Boasting culinary value in the kitchen and good looks in the landscape, garlic chives make a great garden perennial. Exceptionally hardy, garlic chives thrive in Zones 3 through 9. These plants form slow-expanding clumps of gray-green foliage that stand 1 to 2 feet tall. The leaves feature a mild garlic flavor that is perfect for dishes that need a flavor kick without the boldness of garlic. Harvest leaves anytime they are green. Garlic chives can also be grown inside during winter for culinary use in cold weather months.
Use garlic chives just as you would traditional chives. Harvest the leaves with scissors or kitchen shears, cutting down to the soil line. Fresh garlic chives have the strongest flavor, but you can preserve them by chopping them up to dry. If you wish to use the flowers, crumble them and add them to egg dishes or soups. Store the leaves in a plastic bag in the refrigerator for up to a week.
Grown as a landscape perennial and culinary plant, garlic chives complement annuals and perennials in the herb garden. The strappy, upright foliage (which reaches 12 inches tall) is especially attractive near mounding plants and those with large leaves. Pair garlic chives with parsley and basil in an herb garden.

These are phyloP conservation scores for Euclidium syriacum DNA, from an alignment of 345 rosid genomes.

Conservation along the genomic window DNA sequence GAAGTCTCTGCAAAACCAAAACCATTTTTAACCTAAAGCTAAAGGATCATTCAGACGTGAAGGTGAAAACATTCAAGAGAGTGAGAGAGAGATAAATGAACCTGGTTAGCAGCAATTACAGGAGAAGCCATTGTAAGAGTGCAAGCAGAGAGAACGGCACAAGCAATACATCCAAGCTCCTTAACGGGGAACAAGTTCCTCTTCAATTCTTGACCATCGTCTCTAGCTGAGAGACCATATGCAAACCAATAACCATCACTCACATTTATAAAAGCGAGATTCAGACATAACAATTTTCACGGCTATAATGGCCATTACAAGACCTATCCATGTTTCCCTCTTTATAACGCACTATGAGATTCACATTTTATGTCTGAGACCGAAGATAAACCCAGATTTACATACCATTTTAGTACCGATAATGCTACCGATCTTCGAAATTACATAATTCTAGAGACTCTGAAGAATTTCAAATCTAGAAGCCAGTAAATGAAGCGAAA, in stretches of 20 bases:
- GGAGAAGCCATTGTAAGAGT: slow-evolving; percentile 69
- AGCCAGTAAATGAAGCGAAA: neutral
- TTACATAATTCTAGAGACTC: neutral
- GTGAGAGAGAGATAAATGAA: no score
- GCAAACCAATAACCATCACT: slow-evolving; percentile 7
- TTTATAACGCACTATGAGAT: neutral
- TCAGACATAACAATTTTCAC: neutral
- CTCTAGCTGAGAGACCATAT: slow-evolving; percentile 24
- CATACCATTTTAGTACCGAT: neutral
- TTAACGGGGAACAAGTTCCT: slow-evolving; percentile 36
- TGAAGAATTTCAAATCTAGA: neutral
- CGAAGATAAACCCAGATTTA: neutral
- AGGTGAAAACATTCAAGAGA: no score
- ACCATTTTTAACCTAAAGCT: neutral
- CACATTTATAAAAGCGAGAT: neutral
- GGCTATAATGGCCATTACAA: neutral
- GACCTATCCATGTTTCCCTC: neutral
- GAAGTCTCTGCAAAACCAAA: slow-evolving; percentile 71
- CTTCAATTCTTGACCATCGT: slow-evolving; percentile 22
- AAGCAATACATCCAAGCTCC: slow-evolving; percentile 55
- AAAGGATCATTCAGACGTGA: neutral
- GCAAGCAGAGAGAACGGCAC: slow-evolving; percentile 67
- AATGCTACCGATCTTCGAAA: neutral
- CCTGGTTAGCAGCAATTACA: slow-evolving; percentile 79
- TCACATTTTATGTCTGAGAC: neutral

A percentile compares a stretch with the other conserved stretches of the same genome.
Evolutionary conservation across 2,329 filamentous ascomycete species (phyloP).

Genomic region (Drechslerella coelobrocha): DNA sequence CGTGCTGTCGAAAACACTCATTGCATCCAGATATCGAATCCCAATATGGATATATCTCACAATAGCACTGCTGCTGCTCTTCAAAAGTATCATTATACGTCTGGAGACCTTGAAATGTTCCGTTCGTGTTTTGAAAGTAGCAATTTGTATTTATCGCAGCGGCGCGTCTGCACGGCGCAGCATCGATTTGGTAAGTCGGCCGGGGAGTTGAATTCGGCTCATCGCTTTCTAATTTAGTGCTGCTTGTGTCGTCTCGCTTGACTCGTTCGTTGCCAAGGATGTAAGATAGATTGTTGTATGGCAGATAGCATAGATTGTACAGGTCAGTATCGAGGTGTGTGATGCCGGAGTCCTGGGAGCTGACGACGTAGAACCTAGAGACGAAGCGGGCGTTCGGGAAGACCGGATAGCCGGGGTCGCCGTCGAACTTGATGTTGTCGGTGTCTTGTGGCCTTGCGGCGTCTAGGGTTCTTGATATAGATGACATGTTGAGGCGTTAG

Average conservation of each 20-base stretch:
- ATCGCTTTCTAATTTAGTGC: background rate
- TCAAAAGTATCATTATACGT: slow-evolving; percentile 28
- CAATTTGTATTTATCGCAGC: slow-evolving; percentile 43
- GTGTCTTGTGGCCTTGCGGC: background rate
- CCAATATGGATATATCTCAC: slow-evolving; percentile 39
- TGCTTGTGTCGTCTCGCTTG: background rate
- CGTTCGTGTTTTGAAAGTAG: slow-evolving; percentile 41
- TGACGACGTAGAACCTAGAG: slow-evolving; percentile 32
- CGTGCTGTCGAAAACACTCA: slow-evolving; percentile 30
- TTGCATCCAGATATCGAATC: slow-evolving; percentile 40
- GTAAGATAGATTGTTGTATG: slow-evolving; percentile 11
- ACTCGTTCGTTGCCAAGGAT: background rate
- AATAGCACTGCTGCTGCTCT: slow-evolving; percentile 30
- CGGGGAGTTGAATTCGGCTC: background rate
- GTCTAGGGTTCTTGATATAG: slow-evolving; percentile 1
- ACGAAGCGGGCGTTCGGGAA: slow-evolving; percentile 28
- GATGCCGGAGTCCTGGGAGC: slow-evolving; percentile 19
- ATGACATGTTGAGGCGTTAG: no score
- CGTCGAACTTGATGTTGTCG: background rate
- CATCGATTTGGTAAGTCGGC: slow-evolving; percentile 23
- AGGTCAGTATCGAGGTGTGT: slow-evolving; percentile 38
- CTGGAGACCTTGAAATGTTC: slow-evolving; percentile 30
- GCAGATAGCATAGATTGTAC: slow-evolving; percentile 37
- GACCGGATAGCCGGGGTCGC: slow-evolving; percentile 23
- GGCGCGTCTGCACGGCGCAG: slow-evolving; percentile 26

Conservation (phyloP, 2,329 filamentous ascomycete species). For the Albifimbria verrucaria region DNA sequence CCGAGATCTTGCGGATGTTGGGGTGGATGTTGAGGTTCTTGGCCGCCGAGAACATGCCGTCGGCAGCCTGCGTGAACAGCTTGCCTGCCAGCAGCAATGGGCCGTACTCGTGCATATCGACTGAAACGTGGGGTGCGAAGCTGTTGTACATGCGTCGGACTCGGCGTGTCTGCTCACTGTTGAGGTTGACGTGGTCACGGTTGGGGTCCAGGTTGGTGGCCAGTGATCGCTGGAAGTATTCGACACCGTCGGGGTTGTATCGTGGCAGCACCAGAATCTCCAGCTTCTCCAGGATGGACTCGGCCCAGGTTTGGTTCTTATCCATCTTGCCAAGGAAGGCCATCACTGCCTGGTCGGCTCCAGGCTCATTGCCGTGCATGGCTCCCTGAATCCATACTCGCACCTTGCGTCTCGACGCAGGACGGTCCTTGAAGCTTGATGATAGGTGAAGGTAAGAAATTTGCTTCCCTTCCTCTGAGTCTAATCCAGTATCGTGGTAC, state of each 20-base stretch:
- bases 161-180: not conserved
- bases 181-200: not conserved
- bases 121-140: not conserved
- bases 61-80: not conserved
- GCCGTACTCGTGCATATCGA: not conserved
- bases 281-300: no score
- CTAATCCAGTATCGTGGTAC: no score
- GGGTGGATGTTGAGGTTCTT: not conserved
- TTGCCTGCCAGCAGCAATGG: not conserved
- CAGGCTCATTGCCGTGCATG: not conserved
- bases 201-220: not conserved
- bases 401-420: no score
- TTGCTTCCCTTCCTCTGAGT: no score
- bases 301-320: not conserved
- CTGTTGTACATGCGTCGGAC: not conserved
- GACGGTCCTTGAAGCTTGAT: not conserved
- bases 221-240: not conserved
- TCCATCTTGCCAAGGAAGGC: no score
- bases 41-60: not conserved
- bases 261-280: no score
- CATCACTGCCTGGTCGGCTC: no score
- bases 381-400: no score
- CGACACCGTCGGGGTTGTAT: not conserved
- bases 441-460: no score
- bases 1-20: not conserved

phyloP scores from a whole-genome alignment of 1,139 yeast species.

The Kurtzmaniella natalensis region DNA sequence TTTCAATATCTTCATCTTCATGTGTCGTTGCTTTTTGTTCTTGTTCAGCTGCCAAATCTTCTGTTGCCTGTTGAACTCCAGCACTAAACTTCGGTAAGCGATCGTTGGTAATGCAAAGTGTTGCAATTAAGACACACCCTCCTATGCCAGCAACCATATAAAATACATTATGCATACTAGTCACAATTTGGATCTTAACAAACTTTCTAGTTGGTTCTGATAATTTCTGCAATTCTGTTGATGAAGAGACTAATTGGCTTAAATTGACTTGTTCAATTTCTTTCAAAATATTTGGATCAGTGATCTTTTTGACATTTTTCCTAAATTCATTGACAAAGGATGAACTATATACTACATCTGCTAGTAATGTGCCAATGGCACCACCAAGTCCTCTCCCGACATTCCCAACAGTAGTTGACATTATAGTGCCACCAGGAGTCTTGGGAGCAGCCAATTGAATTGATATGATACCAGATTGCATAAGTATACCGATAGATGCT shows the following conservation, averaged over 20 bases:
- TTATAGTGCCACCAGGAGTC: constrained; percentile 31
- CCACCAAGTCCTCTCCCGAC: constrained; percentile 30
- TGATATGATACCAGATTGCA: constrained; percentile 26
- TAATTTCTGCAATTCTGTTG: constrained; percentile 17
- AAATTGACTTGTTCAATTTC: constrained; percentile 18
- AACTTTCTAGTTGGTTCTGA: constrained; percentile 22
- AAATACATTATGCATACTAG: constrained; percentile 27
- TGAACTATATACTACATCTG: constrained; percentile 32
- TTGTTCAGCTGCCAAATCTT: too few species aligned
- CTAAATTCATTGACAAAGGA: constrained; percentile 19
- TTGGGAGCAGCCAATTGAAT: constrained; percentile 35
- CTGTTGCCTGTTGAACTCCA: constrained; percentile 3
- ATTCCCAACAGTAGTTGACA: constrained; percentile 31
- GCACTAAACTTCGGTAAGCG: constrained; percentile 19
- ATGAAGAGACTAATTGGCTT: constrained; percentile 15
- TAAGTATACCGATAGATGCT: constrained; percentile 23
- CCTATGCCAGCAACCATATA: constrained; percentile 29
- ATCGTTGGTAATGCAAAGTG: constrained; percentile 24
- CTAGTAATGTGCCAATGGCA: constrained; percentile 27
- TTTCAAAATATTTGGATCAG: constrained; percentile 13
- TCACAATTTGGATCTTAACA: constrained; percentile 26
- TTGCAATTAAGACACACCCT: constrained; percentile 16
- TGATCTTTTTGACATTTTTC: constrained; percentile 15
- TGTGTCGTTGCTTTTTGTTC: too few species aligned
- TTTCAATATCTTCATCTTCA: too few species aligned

Garlic chives bloom in late summer and fall. Decorating the garden with grasslike foliage for most the growing season, garlic chives begin flowering when many garden plants are starting to look bedraggled after a long growing season. The flowers have a sweet scent and are attractive to butterflies, bees, and other pollinators.
Garlic Chives Care Must-Knows
Grow garlic chives in full sun and well-drained soil. Plants are easy to start from seed or divisions. Once established, garlic chives are notably heat-, cold-, and drought-tolerant. Dig and divide plants every three years to maintain vigor and blooming capabilities.
Garlic chives are a prolific seed producer and self-seed readily. Cut off flower stalks as soon as they finish blooming to prevent rampant spread. Seedlings are easy to remove when they are young, but the task is time-consuming because there are so many of them. Garlic chives can be invasive under some conditions, so plant with care.